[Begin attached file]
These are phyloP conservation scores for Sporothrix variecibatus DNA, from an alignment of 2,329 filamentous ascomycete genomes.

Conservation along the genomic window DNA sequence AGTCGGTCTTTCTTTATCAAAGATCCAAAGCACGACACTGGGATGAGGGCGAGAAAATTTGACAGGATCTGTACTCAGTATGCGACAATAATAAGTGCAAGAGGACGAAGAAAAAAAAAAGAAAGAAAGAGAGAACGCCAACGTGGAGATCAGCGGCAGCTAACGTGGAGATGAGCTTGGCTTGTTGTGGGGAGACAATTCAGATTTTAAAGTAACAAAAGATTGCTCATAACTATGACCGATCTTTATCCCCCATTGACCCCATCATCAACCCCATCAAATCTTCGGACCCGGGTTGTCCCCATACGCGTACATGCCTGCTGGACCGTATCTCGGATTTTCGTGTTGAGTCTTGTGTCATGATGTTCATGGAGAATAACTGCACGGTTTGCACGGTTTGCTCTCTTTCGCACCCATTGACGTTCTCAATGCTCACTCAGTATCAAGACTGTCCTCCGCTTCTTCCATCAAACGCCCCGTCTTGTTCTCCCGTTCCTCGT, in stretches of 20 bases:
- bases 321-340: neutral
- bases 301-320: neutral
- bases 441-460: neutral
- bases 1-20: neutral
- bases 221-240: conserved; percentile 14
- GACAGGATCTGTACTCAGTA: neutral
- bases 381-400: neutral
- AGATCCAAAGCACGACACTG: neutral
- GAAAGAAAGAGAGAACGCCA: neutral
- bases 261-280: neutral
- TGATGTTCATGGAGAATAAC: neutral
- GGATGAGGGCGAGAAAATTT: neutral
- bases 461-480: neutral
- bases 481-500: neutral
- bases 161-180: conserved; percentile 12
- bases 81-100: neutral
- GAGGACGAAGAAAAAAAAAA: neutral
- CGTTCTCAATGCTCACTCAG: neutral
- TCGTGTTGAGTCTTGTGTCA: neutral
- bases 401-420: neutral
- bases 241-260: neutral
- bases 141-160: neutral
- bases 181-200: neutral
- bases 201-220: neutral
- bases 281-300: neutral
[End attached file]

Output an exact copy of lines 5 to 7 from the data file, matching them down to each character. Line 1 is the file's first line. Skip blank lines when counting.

- bases 441-460: neutral
- bases 1-20: neutral
- bases 221-240: conserved; percentile 14